I decide to take QB out for a morning constitutional around PCWorld's offices, so I fire up my browser and connect to him via the Anybots Web app. The video feed flutters into place. I swing him around to greet Mark, and can hear him but can't see him. In fact, I can't tell what I'm looking at.
"You just fell over," Mark explains, as he helps QB to his um, feet.
I figure out what happened: QB’s neck isn’t articulated, so when I turned to look Mark's way I was really spinning the bot's wheels around. Which was a bad idea, because he was docked on his charging station. I should have wheeled him forward a few inches before I tried any fancy maneuvers.
That is the only time QB takes a tumble during our time with him, but it's apparently not a unique event. In fact, I notice that Anybots' browser app has a helpful "QB has fallen down" status icon.
I have a PCW staff meeting on my calendar, and am looking forward to attending it. But I learn that it had been rescheduled and was already held--and that nobody remembered to tell me. It's the sort of thing that used to happen to me all the time when I was a remote worker, and it's not an issue that QB helps with.
Late in the day, I send QB cruising around the editorial aisles and gab with the PCWorld editors I come across. Unlike the Macworlders, they don't treat him like a robotic intruder. In fact, they treat him pretty much like, well, me. The conversation isn't completely natural--for one thing, QB has very little peripheral vision, so I swoop him around frequently to look people in the eye as I chat. But it's unexpectedly close to the encounters I might have if I were there in flesh-and-blood form.
Ed Albro, PCWorld’s editor, spots QB and approaches. "Did you write about the new Kindle?" he asks. Um, new Kindle? I hadn't heard about it yet, but Engadget had just posted about an upgraded version of the Amazon e-reader. I thank Ed, return QB to Mark's cube, and rush to blog about the news. And I take the experience as a sign of QB's usefulness: Remote workers who can't participate in hallway conversations miss out on a lot of vital information.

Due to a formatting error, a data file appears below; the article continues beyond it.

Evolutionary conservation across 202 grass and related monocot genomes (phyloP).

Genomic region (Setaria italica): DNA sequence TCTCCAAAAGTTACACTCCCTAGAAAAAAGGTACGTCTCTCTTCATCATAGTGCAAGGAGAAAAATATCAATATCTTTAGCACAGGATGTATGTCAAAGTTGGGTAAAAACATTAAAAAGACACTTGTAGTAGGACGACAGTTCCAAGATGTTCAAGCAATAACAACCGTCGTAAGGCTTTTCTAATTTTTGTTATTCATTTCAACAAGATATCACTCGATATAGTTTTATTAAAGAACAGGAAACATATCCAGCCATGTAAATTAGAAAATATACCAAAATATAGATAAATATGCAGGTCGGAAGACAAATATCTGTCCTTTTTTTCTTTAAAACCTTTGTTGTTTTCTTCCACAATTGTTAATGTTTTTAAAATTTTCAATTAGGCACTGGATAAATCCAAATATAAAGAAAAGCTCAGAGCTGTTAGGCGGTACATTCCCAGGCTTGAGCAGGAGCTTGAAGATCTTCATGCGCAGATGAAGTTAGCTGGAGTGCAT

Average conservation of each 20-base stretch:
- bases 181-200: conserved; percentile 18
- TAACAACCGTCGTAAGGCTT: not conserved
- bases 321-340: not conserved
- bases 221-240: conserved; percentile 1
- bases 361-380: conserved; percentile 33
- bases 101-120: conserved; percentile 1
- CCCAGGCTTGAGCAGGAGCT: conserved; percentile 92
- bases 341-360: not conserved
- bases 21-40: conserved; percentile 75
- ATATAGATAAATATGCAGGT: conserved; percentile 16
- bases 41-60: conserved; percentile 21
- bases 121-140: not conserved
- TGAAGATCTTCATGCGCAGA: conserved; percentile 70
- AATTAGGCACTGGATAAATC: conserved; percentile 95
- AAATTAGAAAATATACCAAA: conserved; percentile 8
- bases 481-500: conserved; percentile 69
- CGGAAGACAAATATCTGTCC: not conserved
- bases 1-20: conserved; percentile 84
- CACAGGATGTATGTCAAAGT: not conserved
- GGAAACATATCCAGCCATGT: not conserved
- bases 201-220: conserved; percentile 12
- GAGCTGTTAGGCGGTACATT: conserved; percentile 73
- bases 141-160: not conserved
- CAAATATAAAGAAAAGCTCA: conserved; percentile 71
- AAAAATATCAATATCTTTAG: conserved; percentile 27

I spend the day at Stanford University, attending a conference hosted by technology-blog giant TechCrunch. I'm startled to discover that one of my fellow participants is QB.
Not, not my QB--TechCrunch honcho Michael Arrington has also borrowed one, and he's brought it to the event. Like me, he's apparently developed a symbiotic relationship with his bot: He's currently using it as his Twitter avatar.
I regret that my QB isn't there and have visions of what it would've been like if the robotic twins had met each other.
Seeing a QB out and about interacting with random strangers gives me an inspired idea. PCWorld's editorial staff meets every day with executives from tech companies who visit to show off new hardware, software, and services. Wouldn't it be neat if QB attended one of those meetings? Wouldn't it help us learn about how unprepared outsiders react to a robot?
I dash an e-mail off to Mark proposing that we try it. When he responds, he's politely skeptical: "Gee I don't know, it might freak some people out a little." I decide not to press the point. Later, Mark tells me that he had asked a staffer from another department if QB could attend one meeting and been shot down on the grounds that transmitting video and audio from a confidential meeting to a remote location outside of PCW's firewall presented a security risk.
Lesson learned: Even once a company owns a QB, it might be a while before everybody's comfortable with it in every situation.